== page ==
Jun 3, 2024 - News

Hennepin County prosecutor defends decision to drop murder case against Minnesota state trooper

A white woman with white hair wearing a suit gesturing while speaking behind a podium

"This was one of the hardest decisions I've ever made," Hennepin County Attorney Mary Moriarty told reporters at a press conference after dropping a murder case against a state trooper. Photo: Kyle Stokes/Axios

Hennepin County Attorney Mary Moriarty on Monday defended her decision to drop charges against a state trooper who shot and killed a Black motorist, Ricky Cobb II, last year.

Why it matters: Moriarty's dismissal of the three charges — second-degree unintentional murder, manslaughter, and assault — against trooper Ryan Londregan brings an end to a prosecution that had become politically supercharged.

The big picture: The case is the most recent example of the challenges in prosecuting an officer who uses deadly force.

  • Moriarty's decision angered some of her political supporters who were drawn to her campaign promises to hold officers accountable in use-of-force cases.
  • Moriarty's critics in law enforcement said the outcome vindicated their belief that the charges had been a case of prosecutorial overreach from the beginning.

Catch up quick: In July 2023, Londregan shot Cobb during a chaotic traffic stop as three troopers attempted to pull him from the car.

  • In April, four months after the case was opened, Londregan provided what Moriarty said were new details about his account of the arrest: He said he feared his fellow trooper's life was in danger.

What they're saying: Moriarty said those new details were crucial in convincing the outside law firm handling the prosecution that a judge would've likely dismissed the case before it reached a jury.

  • "This was one of the hardest decisions I've ever made," Moriarty said.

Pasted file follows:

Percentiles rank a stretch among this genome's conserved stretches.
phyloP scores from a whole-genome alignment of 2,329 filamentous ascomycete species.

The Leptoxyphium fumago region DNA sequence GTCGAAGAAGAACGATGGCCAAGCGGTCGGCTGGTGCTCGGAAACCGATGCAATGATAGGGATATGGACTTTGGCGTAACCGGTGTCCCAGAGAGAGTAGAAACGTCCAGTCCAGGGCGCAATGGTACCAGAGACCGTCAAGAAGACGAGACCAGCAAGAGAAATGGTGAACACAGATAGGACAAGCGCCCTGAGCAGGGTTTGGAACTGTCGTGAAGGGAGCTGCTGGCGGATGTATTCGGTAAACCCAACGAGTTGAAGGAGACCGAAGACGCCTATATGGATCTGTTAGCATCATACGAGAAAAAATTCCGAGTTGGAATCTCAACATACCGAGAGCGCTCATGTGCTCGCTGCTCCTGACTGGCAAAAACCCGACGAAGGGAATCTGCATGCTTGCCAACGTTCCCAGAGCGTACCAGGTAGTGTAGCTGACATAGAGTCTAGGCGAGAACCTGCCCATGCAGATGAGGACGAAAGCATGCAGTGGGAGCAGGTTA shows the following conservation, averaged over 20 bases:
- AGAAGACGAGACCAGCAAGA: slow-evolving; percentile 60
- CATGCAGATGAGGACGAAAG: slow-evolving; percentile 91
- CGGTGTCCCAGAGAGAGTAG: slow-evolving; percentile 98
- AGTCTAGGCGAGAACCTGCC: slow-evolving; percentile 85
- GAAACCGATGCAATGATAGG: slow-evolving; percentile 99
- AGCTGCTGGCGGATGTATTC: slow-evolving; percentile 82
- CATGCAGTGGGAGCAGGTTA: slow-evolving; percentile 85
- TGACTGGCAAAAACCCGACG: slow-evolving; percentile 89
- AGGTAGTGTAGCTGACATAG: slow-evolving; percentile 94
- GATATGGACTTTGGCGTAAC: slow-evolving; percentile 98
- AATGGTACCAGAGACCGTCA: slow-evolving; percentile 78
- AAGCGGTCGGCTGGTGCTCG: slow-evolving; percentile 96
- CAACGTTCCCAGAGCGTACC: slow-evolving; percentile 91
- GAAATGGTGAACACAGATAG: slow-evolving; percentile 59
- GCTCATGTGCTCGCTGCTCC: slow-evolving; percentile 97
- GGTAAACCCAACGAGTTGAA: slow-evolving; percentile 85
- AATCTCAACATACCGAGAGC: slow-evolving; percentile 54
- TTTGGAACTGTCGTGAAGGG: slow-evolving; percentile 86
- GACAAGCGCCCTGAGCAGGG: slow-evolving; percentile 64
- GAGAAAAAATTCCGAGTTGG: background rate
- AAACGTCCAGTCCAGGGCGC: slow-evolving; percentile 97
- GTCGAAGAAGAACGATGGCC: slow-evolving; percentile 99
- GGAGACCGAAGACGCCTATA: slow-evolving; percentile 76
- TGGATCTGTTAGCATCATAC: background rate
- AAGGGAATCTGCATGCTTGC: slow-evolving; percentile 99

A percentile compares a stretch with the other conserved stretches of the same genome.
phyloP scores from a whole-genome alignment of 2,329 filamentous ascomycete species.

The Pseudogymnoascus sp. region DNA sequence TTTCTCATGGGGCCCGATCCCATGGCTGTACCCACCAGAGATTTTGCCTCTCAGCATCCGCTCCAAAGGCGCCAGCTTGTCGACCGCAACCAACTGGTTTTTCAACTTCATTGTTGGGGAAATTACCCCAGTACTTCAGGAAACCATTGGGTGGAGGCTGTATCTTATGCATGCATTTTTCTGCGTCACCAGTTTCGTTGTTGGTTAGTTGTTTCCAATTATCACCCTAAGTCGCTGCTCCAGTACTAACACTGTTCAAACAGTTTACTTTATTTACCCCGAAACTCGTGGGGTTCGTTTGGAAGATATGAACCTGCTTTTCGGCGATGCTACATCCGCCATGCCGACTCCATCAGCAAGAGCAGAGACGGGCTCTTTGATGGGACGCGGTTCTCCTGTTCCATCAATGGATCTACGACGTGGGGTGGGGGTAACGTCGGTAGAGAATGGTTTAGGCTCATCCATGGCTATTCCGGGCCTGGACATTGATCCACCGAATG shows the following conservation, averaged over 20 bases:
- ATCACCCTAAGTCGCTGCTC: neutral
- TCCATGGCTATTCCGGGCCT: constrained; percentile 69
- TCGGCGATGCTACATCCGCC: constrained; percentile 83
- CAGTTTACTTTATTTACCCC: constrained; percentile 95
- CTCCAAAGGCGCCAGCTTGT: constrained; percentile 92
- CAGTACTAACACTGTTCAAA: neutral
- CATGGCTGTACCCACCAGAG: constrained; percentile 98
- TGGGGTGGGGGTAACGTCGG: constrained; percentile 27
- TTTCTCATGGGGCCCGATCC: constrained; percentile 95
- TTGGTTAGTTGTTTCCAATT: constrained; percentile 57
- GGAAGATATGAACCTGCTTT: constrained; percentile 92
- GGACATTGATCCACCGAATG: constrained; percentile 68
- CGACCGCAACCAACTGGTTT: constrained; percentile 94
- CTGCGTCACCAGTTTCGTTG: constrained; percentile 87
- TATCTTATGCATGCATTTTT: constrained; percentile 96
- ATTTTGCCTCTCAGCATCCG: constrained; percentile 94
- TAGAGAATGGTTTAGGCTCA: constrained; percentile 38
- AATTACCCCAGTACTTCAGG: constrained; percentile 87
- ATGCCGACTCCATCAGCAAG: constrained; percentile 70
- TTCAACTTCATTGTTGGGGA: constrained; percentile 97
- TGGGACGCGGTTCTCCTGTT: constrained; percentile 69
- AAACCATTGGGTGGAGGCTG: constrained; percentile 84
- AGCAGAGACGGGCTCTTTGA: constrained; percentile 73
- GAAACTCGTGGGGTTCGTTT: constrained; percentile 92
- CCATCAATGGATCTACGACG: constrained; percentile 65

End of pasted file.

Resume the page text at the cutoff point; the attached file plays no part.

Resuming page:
The other side: Defense attorney Christopher Madel disputed that these details were new, noting one of his first court filings said Londregan's defense would center on his fear for his and his partner's life.

  • Madel dismissed the idea that Londregan could've prevented the prosecution by sharing these details sooner: "This county attorney was hell-bent on prosecuting a cop. She could not wait for a case like this to come up."
  • The state troopers' union issued a statement accusing Moriarty of ignoring evidence and manipulating facts, which all amounted to "prosecutorial abuse of power."

The intrigue: Monday also marked a new low in the already tense relationship between Moriarty and Gov. Tim Walz, a fellow Democrat, who confirmed he would have likely used his authority to reassign the case "soon" had Moriarty not come to this conclusion herself.

  • In a statement, Moriarty's office denied that pressure from the governor affected her decision.

Zoom in: Moriarty said the case underlines the desperate need for reform: "None of this would have happened except for the environment that the troopers created."

  • Moriarty questioned why troopers needed to pull Cobb from the car — which state patrol trainers called "risky" given the circumstances, prosecutors said. If he drove off, Moriarty contended officers would've been able to track him down elsewhere.
  • But Madel dismissed the prosecution's eight recommendations for Minnesota State Patrol training, tactics, and policies: "Shove it," he said of their list. Stay in your lane."

What's next: Londregan faces a civil lawsuit from Cobb family members, who seek unspecified damages.

  • The Cobb family's attorney, Bakari Sellers, told the Star Tribune that Moriarty's decision was cowardly: "They got bullied. There's no other way around it."

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